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2004-01-10
Houston, TX. Wal-Mart Loses Lawsuit Over Insurance Profits On Its Dead Employees.

They call them 'dead peasant' policies -- life insurance policies that a company takes out on its employees, naming the company -- not the family's survivors -- as the insurance beneficiary. A 5th. U.S. Circuit Court of Appeals in New Orleans, Louisiana ruled this week in support of a lower court ruling against Wal-Mart in a lawsuit originally filed in Houston, Texas. The Appeals Court agreed that the company "unlawfully took funds, that, under Texas law, rightfully belonged" to the relatives of the dead Wal-Mart workers. In Texas, a corporation is not allowed to name itself as the beneficiary of a life insurance policy on its own workers -- except for a few very key employees. The half dozen families that brought suit against Wal-Mart in 2001 charged that Wal-Mart never told their workers about the life insurance. According to the Associated Press, Houston Attorney Mike Myers, who represented the plaintiffs, said, "A large percentage of the population doesn't approve of the morality or the ethics of this type of conduct,. My client's reaction, when they found out, was stunned and disbelief, turning to frustration and anger. " Wal-Mart, apparently anticipating that the federal court was going to rule against them, decided to settle the Houston case hours before the January 5th court ruling. The financial terms of the deal were not disclosed, but the company said it would affect relatives of as many as 500 dead Wal-Mart workers in Texas alone. A Wal-Mart spokesman told the AP that the company was happy the case was now over, and said the retailer lost $100 million on these policies, and stopped making them three years ago, after court decisions stripped the policies of any tax benefits. Wal-Mart is suing the two insurance companies that wrote these policies, AIG and Hartford Life, trying to force the insurance companies to pay Wal-Mart for their losses on the policies, and this most recent court settlement. Ten years ago, Wal-Mart created a trust which named itself the beneficiary on policies written on 350,000 employees. One of the widows of the Texas Wal-Mart workers, Jane Sims, was quoted as saying, "They used my husband. It's wrong. Morally wrong."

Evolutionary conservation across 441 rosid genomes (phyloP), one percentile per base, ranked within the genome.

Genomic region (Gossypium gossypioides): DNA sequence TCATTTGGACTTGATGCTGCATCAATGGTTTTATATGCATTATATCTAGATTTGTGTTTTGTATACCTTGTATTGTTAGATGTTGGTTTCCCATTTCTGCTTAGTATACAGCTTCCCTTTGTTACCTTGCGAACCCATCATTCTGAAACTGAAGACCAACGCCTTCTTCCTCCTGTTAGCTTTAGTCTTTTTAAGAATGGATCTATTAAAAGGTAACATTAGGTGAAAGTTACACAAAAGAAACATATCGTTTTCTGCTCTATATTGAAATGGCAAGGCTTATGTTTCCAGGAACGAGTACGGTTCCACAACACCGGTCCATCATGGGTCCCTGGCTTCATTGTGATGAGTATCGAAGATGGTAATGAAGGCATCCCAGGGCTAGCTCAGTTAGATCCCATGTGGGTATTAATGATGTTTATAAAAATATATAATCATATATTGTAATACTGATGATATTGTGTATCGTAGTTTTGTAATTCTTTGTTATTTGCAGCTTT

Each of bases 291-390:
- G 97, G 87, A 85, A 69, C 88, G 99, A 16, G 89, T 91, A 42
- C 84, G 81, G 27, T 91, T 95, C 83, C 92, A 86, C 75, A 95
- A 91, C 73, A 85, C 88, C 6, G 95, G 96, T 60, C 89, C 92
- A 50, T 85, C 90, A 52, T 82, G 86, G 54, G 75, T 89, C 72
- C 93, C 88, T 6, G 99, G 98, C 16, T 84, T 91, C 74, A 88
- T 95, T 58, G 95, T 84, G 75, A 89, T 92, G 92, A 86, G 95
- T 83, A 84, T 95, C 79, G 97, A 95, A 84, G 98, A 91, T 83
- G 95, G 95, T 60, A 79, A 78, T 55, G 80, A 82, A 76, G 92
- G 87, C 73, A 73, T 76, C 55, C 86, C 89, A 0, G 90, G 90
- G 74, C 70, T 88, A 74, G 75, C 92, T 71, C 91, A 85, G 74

What you can do: Wal-Mart still faces more lawsuits over its company-owned life insurance policies (COLI). The company warned its stockholders in its 2003 Annual Report that "the company is a defendant in three putative class action lawsuits in Texas, one in New Hampshire, and one in Oklahoma. In each of the lawsuits, the plaintiffs seek a declaratory judgement that Wal-Mart and other defendants who purchased COLI policies lack an insurable interest in the lives of the class-members, who were the insureds under the policies, and seek to recover the proceeds of the policies under theories of unjust enrichment and constructive trust. " The note goes on to say that some plaintiffs wants claims for violation of their privacy rights, and seek punitive damages. The actions of the company in this case sum up the entire Walton empire: Unjust enrichment.










 
 
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